1. Thanks for your kind words. All art needs an audience – so thanks for seeing. I’ve been surprised over the years of painting how much progress I’ve made by simply trying things I never believed I could do. I had a lot of trouble with rocks and drew a lot of shockers until one day I just found my hand drawing a rock without my brain thinking too much. You could surprise yourself….


      1. Yes I did! But I forgot to reply – shame on me! I thought the mountains were very good – and if you hadn’t told me I wouldn’t have known that you “drained” the lake and turned it into a grassy meadow!


      2. At the moment I’m enjoying making mosaics so I think I’ll stick to that, I’ve tried drawing and painting in the past and they’re definitely not my forte. 🙂


      3. I’m a less patient person than you – mosaics would kill me. If I can’t do it in a day I don’t start it!!


  3. Well, your sister is right! You are certainly a very talented artist. I love this demonstration in how to though I remain unconvinced that I will EVER be able to paint a picture that looks like anything recognisable. This fact is exasperated by the fact that I have two daughters currently studying Art – one a Fine Arts degree and the other a Foundation in Fashion design and illustration. May I suggest that you might like to look at Andrew Seal’s blog it’s really very good 🙂


    1. Thanks for your kind words. It does kind of put you off from having a go when there’s someone in the family with a big talent. I love words but my husband has written 5 novels so I’m too timid to have a go! I’ll be checking out your blog and thechangingpalette later today.Thanks for the recommendation!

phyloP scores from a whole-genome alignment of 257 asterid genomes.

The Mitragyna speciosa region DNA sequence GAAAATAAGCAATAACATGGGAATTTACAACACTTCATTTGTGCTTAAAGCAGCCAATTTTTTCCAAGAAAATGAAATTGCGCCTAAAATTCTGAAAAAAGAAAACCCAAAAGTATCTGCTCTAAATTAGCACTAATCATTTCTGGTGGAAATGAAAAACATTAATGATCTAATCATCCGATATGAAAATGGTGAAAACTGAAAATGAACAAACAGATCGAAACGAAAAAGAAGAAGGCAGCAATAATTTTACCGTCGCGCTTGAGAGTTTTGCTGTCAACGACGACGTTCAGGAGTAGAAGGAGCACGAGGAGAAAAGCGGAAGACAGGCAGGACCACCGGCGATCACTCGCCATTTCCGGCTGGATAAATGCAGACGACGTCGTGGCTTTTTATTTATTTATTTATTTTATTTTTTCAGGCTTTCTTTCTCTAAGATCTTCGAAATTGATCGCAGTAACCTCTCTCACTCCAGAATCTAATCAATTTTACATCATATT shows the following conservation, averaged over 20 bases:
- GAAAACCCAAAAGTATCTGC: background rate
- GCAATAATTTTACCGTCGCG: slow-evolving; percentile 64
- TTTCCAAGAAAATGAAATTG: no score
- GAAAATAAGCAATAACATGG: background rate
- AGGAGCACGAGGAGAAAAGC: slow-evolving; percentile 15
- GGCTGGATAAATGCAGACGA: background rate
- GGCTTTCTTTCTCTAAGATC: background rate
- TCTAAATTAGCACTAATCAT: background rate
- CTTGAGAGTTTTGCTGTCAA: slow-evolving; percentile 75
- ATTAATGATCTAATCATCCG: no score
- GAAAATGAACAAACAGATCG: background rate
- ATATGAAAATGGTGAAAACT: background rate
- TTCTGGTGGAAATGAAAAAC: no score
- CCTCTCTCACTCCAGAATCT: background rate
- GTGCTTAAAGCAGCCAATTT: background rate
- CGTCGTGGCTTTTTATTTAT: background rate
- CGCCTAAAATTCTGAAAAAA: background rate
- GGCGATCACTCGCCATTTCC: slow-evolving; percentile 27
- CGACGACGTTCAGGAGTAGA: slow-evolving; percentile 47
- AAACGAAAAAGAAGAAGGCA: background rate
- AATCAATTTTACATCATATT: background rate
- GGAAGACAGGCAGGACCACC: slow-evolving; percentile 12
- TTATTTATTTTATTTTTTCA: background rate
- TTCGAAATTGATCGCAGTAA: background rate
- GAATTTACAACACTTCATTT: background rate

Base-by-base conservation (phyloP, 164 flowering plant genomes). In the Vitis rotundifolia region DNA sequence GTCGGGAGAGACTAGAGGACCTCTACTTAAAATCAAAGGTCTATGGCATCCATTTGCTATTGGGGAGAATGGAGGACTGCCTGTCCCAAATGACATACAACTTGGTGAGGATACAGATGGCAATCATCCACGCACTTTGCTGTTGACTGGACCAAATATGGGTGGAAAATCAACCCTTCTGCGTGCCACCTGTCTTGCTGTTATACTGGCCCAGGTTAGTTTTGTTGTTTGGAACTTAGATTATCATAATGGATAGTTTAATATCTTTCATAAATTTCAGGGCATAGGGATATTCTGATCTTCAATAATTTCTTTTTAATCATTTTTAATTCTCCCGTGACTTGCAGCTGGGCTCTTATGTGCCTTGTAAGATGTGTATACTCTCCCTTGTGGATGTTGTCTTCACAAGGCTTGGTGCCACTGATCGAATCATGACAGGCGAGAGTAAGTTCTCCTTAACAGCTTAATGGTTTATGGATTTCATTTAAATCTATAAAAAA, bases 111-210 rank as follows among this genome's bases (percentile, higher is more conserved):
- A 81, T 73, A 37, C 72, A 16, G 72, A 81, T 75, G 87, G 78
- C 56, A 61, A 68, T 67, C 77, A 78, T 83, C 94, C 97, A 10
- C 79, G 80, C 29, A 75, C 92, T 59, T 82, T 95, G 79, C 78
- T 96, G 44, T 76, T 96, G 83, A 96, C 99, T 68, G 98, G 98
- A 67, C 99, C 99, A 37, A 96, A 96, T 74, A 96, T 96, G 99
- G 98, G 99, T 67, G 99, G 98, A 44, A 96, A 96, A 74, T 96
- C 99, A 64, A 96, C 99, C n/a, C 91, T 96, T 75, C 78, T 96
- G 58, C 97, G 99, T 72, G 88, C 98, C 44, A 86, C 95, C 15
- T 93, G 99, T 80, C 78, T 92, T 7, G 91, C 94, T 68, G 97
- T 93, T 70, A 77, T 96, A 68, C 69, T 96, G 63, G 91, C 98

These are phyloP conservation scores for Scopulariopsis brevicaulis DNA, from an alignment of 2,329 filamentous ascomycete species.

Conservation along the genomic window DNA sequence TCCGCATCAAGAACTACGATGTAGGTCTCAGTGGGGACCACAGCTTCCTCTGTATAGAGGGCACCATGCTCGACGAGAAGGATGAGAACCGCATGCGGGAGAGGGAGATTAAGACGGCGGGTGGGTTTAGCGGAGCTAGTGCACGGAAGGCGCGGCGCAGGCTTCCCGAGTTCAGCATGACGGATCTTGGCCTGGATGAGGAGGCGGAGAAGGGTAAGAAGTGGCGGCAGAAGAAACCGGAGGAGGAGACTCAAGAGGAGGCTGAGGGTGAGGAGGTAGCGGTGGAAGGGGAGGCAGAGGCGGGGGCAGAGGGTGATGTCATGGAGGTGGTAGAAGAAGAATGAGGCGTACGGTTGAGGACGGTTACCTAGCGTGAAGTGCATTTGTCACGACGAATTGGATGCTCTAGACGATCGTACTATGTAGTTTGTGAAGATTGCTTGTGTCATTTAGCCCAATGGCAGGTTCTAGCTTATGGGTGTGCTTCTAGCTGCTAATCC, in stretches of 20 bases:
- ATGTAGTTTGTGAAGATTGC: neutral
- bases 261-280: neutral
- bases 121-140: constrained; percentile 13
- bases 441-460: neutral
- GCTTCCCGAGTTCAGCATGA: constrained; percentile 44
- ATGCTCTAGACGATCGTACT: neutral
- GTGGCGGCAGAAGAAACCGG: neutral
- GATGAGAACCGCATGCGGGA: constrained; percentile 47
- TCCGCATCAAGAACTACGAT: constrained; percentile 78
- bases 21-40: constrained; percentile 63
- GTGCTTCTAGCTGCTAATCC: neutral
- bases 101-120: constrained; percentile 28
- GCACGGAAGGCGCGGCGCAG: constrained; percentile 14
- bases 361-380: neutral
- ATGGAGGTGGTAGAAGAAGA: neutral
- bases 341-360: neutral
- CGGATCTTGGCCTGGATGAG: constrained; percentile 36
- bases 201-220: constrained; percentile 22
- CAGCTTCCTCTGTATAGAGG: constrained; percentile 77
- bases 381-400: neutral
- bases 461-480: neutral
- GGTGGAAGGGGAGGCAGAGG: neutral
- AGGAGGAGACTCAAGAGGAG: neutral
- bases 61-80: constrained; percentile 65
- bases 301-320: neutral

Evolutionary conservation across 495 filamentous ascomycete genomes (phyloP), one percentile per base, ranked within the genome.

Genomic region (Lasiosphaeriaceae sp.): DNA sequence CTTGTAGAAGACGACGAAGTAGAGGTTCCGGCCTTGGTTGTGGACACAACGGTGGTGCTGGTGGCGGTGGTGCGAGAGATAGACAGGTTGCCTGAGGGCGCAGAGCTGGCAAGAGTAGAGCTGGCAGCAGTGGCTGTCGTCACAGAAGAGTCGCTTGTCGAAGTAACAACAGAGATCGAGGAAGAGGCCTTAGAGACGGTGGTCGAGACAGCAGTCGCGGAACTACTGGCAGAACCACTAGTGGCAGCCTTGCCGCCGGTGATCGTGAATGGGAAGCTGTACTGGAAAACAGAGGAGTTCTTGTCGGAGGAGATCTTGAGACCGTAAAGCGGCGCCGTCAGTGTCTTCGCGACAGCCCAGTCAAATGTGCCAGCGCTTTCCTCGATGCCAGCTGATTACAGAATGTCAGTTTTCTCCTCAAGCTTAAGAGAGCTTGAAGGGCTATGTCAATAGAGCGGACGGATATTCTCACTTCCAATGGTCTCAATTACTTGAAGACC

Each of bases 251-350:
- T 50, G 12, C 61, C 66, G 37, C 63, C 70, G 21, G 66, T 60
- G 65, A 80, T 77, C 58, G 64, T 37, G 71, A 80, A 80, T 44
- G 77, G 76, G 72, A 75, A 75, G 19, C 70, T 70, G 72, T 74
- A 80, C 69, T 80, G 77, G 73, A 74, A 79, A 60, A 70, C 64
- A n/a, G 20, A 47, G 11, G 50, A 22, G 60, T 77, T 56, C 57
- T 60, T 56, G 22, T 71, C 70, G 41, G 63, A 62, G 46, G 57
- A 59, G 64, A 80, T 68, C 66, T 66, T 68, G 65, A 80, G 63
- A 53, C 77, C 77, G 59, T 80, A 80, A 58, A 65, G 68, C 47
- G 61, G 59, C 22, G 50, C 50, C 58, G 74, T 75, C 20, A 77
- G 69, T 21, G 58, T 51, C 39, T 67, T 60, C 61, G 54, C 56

Liked by 1 person

    2. Hello Osyth, I’m another daughter of Lindy’s who couldn’t draw a gum leaf at school! one day during a time of a bit of stress she invited em to “Come and paint a picture with me”. I laughed at the thought but complied with the invitation, to go home with what was a recognisable piece of “art”!!!! Of course I was hooked on the idea then and have painted a lot of “Stuff” since. Some of it has ended in the bin but I have a few things that it pleases me to look at. {I am no where near the class that Lindy is in and never expect to be but the doing relaxes me wonderfully even when it runs out wrongly.}
      Have a try and you might find a surprise waiting for you!
      Lindy’s paintings are just awesome!

      Liked by 1 person

      1. Hello! I am inspired to try …. I bought a sketch book and a variety of pencils recently and I think Lindy may have landed in my path as a reminder that I do need to try! Thank you for your words of encouragement but the deal is – I draw some stuff, she writes some stuff because words are no less daunting really 😉

        Liked by 1 person